The date of 4 January marks the birth of Loius Braille, the creator of the Braille reading and writing system, which makes life easier for blind people and their integration into society through touch. He was blinded at the age of 3 and at the age of 20 managed to form an alphabet with different combinations from 1 to 6 dots, consisting of 64 signs, engraved on raised paper, and read from left to right. These signs are combined in two vertical, juxtaposed rows like dominoes.
It was spread throughout the world and is still used today as the official way of writing and reading for blind people and that is where LASIGE researchers working in mobile accessibility enter. The most recent work on this subject of André Rodrigues and Tiago Guerreiro, LASIGE integrated members, explored how to integrate Braille input and output mechanisms for smartphones.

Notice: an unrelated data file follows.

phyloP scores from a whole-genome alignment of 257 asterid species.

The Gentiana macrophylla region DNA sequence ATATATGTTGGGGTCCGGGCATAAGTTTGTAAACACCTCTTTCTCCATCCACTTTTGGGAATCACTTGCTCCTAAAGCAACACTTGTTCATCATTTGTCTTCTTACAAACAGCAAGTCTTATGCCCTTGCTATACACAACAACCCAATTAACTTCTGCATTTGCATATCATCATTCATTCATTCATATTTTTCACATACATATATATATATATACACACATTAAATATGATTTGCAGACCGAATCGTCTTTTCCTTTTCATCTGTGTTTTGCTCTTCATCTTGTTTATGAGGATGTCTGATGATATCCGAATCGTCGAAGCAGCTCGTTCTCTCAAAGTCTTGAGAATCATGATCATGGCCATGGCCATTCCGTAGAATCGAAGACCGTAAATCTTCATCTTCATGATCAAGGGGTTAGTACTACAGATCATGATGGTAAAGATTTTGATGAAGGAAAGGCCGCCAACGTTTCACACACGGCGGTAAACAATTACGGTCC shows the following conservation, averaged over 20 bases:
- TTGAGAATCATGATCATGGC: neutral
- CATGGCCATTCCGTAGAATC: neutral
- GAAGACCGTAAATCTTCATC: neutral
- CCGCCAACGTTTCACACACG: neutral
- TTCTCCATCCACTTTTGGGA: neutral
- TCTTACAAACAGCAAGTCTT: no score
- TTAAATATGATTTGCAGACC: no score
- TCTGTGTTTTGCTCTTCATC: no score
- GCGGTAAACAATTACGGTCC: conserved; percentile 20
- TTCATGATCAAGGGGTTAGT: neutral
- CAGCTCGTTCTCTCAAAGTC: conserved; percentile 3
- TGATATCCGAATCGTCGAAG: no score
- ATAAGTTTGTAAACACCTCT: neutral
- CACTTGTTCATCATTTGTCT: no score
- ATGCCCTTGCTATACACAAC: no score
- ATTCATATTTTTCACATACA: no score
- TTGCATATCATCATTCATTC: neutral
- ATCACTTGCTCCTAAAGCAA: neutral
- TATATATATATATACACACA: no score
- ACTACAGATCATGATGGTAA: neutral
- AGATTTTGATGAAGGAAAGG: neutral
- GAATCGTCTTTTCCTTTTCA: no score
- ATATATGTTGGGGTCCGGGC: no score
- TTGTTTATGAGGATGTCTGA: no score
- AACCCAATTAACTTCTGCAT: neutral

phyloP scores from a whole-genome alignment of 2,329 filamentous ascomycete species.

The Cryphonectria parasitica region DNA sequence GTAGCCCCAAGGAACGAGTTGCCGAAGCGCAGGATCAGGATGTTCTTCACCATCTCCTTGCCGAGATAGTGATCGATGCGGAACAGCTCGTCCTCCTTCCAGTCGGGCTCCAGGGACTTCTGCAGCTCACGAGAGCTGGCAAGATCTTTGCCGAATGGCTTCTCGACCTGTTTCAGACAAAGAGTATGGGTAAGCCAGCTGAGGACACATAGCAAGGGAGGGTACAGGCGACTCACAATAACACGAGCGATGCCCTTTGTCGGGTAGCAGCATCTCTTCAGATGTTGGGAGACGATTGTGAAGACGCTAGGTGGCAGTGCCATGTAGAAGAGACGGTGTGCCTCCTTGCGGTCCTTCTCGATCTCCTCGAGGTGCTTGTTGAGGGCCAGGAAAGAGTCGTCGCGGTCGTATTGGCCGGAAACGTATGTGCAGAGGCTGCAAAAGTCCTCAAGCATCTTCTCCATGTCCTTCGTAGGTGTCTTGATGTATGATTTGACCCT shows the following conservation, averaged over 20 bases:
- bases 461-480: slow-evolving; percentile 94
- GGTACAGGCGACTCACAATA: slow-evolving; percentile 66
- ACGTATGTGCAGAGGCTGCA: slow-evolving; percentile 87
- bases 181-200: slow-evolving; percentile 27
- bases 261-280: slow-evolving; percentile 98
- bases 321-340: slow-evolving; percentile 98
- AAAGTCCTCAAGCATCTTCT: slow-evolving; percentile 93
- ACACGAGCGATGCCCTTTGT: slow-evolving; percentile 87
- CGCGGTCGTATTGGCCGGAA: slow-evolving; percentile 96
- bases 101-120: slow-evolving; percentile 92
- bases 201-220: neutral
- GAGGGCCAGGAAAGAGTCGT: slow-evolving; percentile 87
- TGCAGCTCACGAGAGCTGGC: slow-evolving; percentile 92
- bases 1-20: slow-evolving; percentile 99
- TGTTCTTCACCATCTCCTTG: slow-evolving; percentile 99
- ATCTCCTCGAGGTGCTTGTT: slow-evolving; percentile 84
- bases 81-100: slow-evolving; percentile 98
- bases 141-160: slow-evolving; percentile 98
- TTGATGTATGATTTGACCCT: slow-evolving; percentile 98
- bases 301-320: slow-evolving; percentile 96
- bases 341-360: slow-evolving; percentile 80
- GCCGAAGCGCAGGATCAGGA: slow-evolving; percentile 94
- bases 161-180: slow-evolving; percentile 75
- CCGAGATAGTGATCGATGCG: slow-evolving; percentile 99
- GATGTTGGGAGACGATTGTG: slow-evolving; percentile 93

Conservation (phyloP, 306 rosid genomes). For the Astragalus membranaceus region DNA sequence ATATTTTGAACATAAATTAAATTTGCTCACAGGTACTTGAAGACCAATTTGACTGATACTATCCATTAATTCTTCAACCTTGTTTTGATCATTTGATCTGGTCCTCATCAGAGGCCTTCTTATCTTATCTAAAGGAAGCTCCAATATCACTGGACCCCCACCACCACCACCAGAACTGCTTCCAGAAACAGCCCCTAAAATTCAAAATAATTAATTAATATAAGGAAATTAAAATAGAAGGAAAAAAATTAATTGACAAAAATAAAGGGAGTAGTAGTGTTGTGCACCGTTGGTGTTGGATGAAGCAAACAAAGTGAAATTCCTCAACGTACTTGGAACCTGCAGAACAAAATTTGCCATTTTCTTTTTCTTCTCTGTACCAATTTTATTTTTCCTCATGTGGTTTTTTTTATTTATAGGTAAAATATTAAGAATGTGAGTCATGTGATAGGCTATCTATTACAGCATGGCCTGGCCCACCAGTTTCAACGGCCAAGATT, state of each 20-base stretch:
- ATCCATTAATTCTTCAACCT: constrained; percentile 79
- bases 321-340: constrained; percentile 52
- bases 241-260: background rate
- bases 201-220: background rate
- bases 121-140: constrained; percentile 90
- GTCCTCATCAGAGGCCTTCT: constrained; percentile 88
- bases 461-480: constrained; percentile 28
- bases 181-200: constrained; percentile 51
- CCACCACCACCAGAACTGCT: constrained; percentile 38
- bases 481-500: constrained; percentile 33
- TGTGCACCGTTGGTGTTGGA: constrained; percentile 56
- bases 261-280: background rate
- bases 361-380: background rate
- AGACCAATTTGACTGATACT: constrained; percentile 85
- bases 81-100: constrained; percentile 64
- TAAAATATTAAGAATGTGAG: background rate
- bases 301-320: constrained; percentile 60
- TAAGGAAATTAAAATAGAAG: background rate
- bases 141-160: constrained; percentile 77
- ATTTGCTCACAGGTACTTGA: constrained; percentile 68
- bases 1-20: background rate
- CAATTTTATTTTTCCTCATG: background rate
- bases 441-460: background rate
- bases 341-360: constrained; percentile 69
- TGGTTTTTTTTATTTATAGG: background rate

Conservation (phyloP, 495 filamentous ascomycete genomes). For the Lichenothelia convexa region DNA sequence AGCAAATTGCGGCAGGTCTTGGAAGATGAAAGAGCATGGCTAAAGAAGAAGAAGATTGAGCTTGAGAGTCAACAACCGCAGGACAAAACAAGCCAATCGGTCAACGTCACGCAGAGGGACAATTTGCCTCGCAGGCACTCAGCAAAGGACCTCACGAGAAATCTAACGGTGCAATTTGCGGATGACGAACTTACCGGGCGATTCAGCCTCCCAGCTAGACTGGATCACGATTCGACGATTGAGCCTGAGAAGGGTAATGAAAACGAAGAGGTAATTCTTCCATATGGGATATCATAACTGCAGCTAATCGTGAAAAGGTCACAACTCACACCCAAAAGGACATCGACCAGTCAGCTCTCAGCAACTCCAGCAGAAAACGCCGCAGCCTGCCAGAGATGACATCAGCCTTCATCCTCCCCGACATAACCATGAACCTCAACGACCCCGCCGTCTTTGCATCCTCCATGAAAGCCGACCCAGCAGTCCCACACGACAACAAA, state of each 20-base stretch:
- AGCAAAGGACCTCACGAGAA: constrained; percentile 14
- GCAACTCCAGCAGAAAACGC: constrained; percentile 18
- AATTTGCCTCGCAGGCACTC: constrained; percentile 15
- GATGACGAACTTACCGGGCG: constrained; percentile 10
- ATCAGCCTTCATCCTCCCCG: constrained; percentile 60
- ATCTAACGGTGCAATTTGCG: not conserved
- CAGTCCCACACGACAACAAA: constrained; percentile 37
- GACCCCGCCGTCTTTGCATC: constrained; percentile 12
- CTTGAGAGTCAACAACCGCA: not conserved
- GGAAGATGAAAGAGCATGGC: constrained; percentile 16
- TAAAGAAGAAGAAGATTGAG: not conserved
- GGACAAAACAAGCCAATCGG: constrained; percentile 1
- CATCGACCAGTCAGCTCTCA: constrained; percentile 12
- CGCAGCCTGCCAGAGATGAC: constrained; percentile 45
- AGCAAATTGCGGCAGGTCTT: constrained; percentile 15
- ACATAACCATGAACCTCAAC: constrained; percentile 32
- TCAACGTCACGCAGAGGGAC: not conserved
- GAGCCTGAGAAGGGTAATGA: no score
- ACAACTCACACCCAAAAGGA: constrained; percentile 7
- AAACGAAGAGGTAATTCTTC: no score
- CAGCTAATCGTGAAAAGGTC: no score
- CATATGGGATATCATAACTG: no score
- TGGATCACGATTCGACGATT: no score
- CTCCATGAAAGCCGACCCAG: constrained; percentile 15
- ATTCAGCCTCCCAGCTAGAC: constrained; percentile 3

The lack of tactile and kinesthetic feedback on the touchscreen results in a slow typing process. Braille input has enabled faster nonvisual entry speeds on mobile touchscreen devices. Since the advent of touchscreen mobile devices, numerous input methods have been proposed for blind people. Braille chording approaches have been particularly effective in improving typing speed at the cost of accuracy.
LASIGE celebrates World Braille Day by continuing to explore how to improve input accuracy, adapting suggestions, editing, and correction mechanisms to the nuances of chord base input!
Know more about it here.